Welcome to the Hawk Cliff Hawkwatch website!
Here you'll find information for all levels of
interest...from the first-time hawkwatch visitor...to the
diehard birders, hawkwatchers and stats lovers! Read about what we do at the Hawk Cliff hawkwatch
and learn why studying migrating raptors and their populations is important.
Hours of operation:
8:00 a.m. - 4:00 p.m. (most days from Sept 1st - Nov 30th)
Click here (or on the
button to the left) for directions to the Hawk Cliff
If you're planning a visit to
Hawk Cliff you'll need to consider bringing the following:
a pair of binoculars. Although there are a few days
each season where the birds are low enough to eyeball
without binoculars...it's much more enjoyable to have a pair
to get more detail on the birds.
a raptor field guide. There are some great raptor
field guides on the market these days, and having one handy
will help visitors identify the various raptors. If you
don't have a field guide yet you can always purchase the
Hawk Cliff Hawkwatch field guide "Migrating Raptors of Hawk
Cliff" (click here or
image at right for sample pages). Our guide goes for just
$10.00...and of course the money goes directly to supporting
HCF activities and projects.
a fold-up chair. Hawkwatching is the ultimate in laid
back bird watching. Just set up you're chair so it's facing
east and keep an eye out for migrating raptors.
layers of clothing. This applies more once we get towards the
end of September and on into October and November...because it can get COLD!!
Having multiple layers allows removing some if it gets warmer in the afternoon.
food and drink. There's no food or drink available at
the hawkwatch itself so we suggest you bring along a lunch
or snacks and some sort of beverage (it can get very warm in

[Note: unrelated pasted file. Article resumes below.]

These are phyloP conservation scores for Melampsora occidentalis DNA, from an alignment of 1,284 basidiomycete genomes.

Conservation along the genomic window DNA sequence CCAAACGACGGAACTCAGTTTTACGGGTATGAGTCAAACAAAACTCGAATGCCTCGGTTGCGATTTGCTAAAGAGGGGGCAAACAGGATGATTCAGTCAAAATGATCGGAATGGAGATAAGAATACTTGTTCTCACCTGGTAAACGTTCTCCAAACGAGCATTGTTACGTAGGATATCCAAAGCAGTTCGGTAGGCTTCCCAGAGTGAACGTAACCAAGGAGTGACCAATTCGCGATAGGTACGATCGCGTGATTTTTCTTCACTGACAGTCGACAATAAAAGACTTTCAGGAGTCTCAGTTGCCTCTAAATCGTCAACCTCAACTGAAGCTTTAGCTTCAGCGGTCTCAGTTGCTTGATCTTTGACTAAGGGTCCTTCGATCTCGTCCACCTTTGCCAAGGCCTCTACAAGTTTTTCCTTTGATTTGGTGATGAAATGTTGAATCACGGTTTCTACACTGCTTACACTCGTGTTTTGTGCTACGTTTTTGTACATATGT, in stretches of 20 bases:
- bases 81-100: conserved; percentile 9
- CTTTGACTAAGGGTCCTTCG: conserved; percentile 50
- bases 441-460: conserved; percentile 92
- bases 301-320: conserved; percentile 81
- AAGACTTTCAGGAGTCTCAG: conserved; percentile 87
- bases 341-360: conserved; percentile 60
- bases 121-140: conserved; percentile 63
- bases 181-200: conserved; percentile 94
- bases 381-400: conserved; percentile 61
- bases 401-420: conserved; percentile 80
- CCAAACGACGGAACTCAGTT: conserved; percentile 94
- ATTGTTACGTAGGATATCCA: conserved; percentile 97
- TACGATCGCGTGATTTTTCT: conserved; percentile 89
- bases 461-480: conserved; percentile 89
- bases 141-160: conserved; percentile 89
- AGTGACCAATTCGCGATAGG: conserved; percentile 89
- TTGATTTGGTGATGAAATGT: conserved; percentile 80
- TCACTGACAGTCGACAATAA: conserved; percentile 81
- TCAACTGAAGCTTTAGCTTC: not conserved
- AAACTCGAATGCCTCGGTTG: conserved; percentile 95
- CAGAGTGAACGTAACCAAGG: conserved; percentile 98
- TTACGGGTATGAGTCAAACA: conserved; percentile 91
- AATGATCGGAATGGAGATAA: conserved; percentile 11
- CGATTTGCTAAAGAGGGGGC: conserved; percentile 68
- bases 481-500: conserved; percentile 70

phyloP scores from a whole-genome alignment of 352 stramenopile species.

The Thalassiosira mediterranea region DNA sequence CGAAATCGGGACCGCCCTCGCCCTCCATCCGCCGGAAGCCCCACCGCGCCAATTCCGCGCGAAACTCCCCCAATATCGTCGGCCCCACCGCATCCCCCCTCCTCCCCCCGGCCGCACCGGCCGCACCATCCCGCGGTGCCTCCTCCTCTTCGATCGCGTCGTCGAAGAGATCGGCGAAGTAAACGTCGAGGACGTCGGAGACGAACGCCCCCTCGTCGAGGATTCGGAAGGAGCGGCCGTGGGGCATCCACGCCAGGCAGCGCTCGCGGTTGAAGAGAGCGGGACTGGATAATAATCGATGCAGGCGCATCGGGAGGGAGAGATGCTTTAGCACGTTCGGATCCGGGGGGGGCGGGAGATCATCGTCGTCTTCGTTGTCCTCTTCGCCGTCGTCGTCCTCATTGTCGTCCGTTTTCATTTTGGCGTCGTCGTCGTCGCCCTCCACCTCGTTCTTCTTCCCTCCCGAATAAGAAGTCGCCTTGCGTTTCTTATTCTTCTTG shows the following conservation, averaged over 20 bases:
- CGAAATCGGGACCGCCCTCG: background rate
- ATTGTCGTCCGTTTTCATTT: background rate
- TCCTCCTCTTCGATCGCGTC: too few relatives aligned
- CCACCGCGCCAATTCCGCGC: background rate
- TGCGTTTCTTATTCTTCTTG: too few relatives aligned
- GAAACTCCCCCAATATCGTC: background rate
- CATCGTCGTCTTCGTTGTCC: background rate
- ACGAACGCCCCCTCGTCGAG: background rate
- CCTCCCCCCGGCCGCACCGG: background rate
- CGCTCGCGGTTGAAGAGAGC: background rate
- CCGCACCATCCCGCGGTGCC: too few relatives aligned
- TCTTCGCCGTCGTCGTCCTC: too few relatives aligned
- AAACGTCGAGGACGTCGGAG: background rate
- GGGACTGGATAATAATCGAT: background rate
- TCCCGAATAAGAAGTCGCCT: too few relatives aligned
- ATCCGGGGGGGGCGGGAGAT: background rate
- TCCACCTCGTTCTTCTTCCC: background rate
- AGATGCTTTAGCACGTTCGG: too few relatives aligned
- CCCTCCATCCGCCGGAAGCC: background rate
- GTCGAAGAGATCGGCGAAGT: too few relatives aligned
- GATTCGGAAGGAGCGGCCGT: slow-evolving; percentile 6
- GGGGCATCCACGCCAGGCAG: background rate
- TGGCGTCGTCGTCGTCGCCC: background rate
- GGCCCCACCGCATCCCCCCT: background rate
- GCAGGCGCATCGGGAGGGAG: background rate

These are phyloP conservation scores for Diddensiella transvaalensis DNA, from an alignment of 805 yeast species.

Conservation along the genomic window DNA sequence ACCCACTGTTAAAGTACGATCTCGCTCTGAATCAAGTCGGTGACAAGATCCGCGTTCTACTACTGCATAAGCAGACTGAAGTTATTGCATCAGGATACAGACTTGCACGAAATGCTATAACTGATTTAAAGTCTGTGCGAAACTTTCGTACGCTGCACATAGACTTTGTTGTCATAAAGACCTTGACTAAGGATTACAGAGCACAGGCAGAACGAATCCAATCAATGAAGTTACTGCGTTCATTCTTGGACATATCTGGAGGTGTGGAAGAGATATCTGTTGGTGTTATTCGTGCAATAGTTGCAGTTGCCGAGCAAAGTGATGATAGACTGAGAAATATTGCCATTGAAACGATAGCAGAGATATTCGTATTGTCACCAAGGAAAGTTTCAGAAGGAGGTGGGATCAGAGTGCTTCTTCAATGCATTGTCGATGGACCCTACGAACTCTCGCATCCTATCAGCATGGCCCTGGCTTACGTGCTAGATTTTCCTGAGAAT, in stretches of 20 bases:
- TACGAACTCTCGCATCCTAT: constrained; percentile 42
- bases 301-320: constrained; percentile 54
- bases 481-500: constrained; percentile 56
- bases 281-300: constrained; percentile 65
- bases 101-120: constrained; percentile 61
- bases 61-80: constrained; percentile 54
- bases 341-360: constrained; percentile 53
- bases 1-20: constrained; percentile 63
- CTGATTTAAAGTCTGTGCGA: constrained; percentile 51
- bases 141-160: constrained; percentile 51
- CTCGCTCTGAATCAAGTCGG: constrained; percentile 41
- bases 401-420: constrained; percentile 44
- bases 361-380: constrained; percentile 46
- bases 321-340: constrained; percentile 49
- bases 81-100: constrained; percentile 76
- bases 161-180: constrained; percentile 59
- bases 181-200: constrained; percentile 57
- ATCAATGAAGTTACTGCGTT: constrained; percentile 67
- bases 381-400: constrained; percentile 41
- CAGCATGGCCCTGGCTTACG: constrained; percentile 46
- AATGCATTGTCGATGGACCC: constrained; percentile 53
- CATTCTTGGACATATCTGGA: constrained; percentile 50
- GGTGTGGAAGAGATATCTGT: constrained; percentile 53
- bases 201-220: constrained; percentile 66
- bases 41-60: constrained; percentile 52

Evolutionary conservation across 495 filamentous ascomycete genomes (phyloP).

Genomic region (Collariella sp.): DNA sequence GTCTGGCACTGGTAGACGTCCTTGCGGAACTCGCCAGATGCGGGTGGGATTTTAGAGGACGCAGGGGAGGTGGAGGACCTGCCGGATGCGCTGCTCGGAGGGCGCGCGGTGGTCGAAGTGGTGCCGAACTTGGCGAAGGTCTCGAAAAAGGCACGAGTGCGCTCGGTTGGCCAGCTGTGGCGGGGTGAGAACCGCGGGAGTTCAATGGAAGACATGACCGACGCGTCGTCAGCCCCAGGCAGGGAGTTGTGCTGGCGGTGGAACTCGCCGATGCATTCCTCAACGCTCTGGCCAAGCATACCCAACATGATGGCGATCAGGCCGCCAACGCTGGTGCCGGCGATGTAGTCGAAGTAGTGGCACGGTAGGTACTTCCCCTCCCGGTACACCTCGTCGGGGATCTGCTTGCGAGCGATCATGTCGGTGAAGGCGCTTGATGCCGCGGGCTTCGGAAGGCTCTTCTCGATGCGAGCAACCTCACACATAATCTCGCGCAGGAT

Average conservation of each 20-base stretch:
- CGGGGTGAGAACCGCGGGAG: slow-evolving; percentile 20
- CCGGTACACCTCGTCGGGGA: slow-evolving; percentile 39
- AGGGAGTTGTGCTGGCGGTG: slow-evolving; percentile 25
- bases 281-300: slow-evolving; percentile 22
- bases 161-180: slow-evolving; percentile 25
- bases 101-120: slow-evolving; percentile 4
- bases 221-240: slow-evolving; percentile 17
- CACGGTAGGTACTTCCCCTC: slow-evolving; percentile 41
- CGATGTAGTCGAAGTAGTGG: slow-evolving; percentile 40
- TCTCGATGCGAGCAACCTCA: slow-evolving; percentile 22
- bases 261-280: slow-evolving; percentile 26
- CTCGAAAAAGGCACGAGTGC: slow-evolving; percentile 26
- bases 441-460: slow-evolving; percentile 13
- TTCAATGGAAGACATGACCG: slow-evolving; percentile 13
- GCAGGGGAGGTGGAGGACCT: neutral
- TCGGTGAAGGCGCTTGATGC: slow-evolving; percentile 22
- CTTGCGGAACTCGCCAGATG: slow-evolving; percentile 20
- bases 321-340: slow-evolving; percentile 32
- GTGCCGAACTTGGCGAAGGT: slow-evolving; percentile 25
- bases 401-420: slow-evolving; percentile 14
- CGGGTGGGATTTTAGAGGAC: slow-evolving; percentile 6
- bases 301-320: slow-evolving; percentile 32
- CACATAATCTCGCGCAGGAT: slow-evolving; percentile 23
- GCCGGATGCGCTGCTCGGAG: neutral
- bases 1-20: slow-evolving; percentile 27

September). Note that Port Stanley is just a couple of
minutes west of the hawkwatch and there's numerous locations
where you can dine or purchase food and drink.
spotting scope. For those that have a spotting scope,
the hawkwatch is a great place to try it out. It usually
takes some practice to get on the rapidly moving targets,
but if you get good at it you can get some fantastic detail
on the birds.
Before you head down to the
hawkwatch you should also take a look at the "Hawkwatching"
page to find out when it's best to visit for "big
flight" days or to see specific species and where to watch for them.
This page will also provide links to local weather websites
to help you decide if the weather is going to cooperate for
a decent flight or not.
Check the "Species Info" page to
find detailed information on each of the 15 typical raptor species
counted at the Hawk Cliff hawkwatch.
This will help you figure out what species you're most
likely to see on any given visit.
For those who like numbers, there's lots of
statistics on the "Migration #'s"
page and the "Species Info"
pages. For those who enjoy photos of raptors, there's plenty of
great pics to enjoy as well in our "Photo
If you have any comments or suggestions regarding our
website just fire off an email by